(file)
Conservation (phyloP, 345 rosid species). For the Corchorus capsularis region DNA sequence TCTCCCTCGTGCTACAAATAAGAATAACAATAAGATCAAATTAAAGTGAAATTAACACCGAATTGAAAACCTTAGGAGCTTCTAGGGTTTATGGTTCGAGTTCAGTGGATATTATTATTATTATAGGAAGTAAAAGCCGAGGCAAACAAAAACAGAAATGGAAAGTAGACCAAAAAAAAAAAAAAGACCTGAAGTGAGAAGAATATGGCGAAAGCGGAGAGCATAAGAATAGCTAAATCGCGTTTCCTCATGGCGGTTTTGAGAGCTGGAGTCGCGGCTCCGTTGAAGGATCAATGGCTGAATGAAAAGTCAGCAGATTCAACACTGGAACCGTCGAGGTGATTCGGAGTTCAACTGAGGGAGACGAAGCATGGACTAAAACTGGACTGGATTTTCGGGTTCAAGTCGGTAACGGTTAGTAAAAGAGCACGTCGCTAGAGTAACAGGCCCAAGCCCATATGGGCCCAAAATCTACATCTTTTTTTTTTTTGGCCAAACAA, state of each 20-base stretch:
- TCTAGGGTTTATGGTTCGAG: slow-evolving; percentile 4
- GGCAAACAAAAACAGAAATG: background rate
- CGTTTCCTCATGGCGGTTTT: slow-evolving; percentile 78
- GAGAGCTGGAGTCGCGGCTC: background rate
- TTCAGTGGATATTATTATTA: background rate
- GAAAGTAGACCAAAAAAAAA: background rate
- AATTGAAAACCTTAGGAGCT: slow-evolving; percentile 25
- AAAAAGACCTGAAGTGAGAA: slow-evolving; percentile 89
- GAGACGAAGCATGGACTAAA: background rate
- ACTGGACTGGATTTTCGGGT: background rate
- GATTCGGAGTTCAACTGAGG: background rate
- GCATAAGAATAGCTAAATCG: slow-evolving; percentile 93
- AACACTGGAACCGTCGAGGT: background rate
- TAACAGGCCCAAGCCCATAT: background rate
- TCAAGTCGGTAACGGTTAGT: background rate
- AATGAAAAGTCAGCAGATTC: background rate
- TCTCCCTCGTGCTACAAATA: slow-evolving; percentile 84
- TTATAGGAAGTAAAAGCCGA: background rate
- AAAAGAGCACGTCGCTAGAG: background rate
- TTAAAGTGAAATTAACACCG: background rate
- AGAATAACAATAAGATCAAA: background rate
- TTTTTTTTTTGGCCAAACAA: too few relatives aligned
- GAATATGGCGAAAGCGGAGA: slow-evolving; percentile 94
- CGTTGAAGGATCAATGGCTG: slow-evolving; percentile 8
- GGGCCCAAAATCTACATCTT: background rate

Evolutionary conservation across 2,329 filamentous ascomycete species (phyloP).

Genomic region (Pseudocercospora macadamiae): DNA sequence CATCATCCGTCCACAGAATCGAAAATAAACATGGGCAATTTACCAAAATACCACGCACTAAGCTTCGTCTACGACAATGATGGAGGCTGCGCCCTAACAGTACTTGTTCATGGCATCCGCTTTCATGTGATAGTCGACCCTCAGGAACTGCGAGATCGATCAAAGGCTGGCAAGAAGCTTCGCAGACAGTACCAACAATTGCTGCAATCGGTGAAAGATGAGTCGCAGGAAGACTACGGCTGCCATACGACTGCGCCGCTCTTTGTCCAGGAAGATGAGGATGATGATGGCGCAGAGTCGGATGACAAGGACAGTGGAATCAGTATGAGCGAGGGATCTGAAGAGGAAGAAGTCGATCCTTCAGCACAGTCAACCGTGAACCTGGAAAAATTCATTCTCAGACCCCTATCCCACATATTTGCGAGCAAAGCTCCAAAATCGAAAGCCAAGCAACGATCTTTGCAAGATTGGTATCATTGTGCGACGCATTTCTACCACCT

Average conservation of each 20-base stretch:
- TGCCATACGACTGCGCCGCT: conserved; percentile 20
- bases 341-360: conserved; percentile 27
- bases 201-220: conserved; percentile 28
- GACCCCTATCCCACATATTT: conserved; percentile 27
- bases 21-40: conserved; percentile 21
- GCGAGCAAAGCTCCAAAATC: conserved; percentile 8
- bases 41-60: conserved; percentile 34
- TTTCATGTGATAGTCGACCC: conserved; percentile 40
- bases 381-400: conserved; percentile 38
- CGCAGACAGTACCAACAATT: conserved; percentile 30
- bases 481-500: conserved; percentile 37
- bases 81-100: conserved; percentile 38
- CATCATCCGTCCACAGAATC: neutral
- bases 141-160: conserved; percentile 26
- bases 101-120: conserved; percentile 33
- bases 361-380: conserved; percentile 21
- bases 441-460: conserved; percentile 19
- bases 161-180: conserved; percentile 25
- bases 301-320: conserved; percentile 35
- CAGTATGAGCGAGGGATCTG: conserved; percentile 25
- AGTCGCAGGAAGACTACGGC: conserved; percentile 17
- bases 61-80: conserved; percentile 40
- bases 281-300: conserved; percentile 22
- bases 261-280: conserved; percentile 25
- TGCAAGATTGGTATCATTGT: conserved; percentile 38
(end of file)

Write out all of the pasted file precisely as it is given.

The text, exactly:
Conservation (phyloP, 345 rosid species). For the Corchorus capsularis region DNA sequence TCTCCCTCGTGCTACAAATAAGAATAACAATAAGATCAAATTAAAGTGAAATTAACACCGAATTGAAAACCTTAGGAGCTTCTAGGGTTTATGGTTCGAGTTCAGTGGATATTATTATTATTATAGGAAGTAAAAGCCGAGGCAAACAAAAACAGAAATGGAAAGTAGACCAAAAAAAAAAAAAAGACCTGAAGTGAGAAGAATATGGCGAAAGCGGAGAGCATAAGAATAGCTAAATCGCGTTTCCTCATGGCGGTTTTGAGAGCTGGAGTCGCGGCTCCGTTGAAGGATCAATGGCTGAATGAAAAGTCAGCAGATTCAACACTGGAACCGTCGAGGTGATTCGGAGTTCAACTGAGGGAGACGAAGCATGGACTAAAACTGGACTGGATTTTCGGGTTCAAGTCGGTAACGGTTAGTAAAAGAGCACGTCGCTAGAGTAACAGGCCCAAGCCCATATGGGCCCAAAATCTACATCTTTTTTTTTTTTGGCCAAACAA, state of each 20-base stretch:
- TCTAGGGTTTATGGTTCGAG: slow-evolving; percentile 4
- GGCAAACAAAAACAGAAATG: background rate
- CGTTTCCTCATGGCGGTTTT: slow-evolving; percentile 78
- GAGAGCTGGAGTCGCGGCTC: background rate
- TTCAGTGGATATTATTATTA: background rate
- GAAAGTAGACCAAAAAAAAA: background rate
- AATTGAAAACCTTAGGAGCT: slow-evolving; percentile 25
- AAAAAGACCTGAAGTGAGAA: slow-evolving; percentile 89
- GAGACGAAGCATGGACTAAA: background rate
- ACTGGACTGGATTTTCGGGT: background rate
- GATTCGGAGTTCAACTGAGG: background rate
- GCATAAGAATAGCTAAATCG: slow-evolving; percentile 93
- AACACTGGAACCGTCGAGGT: background rate
- TAACAGGCCCAAGCCCATAT: background rate
- TCAAGTCGGTAACGGTTAGT: background rate
- AATGAAAAGTCAGCAGATTC: background rate
- TCTCCCTCGTGCTACAAATA: slow-evolving; percentile 84
- TTATAGGAAGTAAAAGCCGA: background rate
- AAAAGAGCACGTCGCTAGAG: background rate
- TTAAAGTGAAATTAACACCG: background rate
- AGAATAACAATAAGATCAAA: background rate
- TTTTTTTTTTGGCCAAACAA: too few relatives aligned
- GAATATGGCGAAAGCGGAGA: slow-evolving; percentile 94
- CGTTGAAGGATCAATGGCTG: slow-evolving; percentile 8
- GGGCCCAAAATCTACATCTT: background rate

Evolutionary conservation across 2,329 filamentous ascomycete species (phyloP).

Genomic region (Pseudocercospora macadamiae): DNA sequence CATCATCCGTCCACAGAATCGAAAATAAACATGGGCAATTTACCAAAATACCACGCACTAAGCTTCGTCTACGACAATGATGGAGGCTGCGCCCTAACAGTACTTGTTCATGGCATCCGCTTTCATGTGATAGTCGACCCTCAGGAACTGCGAGATCGATCAAAGGCTGGCAAGAAGCTTCGCAGACAGTACCAACAATTGCTGCAATCGGTGAAAGATGAGTCGCAGGAAGACTACGGCTGCCATACGACTGCGCCGCTCTTTGTCCAGGAAGATGAGGATGATGATGGCGCAGAGTCGGATGACAAGGACAGTGGAATCAGTATGAGCGAGGGATCTGAAGAGGAAGAAGTCGATCCTTCAGCACAGTCAACCGTGAACCTGGAAAAATTCATTCTCAGACCCCTATCCCACATATTTGCGAGCAAAGCTCCAAAATCGAAAGCCAAGCAACGATCTTTGCAAGATTGGTATCATTGTGCGACGCATTTCTACCACCT

Average conservation of each 20-base stretch:
- TGCCATACGACTGCGCCGCT: conserved; percentile 20
- bases 341-360: conserved; percentile 27
- bases 201-220: conserved; percentile 28
- GACCCCTATCCCACATATTT: conserved; percentile 27
- bases 21-40: conserved; percentile 21
- GCGAGCAAAGCTCCAAAATC: conserved; percentile 8
- bases 41-60: conserved; percentile 34
- TTTCATGTGATAGTCGACCC: conserved; percentile 40
- bases 381-400: conserved; percentile 38
- CGCAGACAGTACCAACAATT: conserved; percentile 30
- bases 481-500: conserved; percentile 37
- bases 81-100: conserved; percentile 38
- CATCATCCGTCCACAGAATC: neutral
- bases 141-160: conserved; percentile 26
- bases 101-120: conserved; percentile 33
- bases 361-380: conserved; percentile 21
- bases 441-460: conserved; percentile 19
- bases 161-180: conserved; percentile 25
- bases 301-320: conserved; percentile 35
- CAGTATGAGCGAGGGATCTG: conserved; percentile 25
- AGTCGCAGGAAGACTACGGC: conserved; percentile 17
- bases 61-80: conserved; percentile 40
- bases 281-300: conserved; percentile 22
- bases 261-280: conserved; percentile 25
- TGCAAGATTGGTATCATTGT: conserved; percentile 38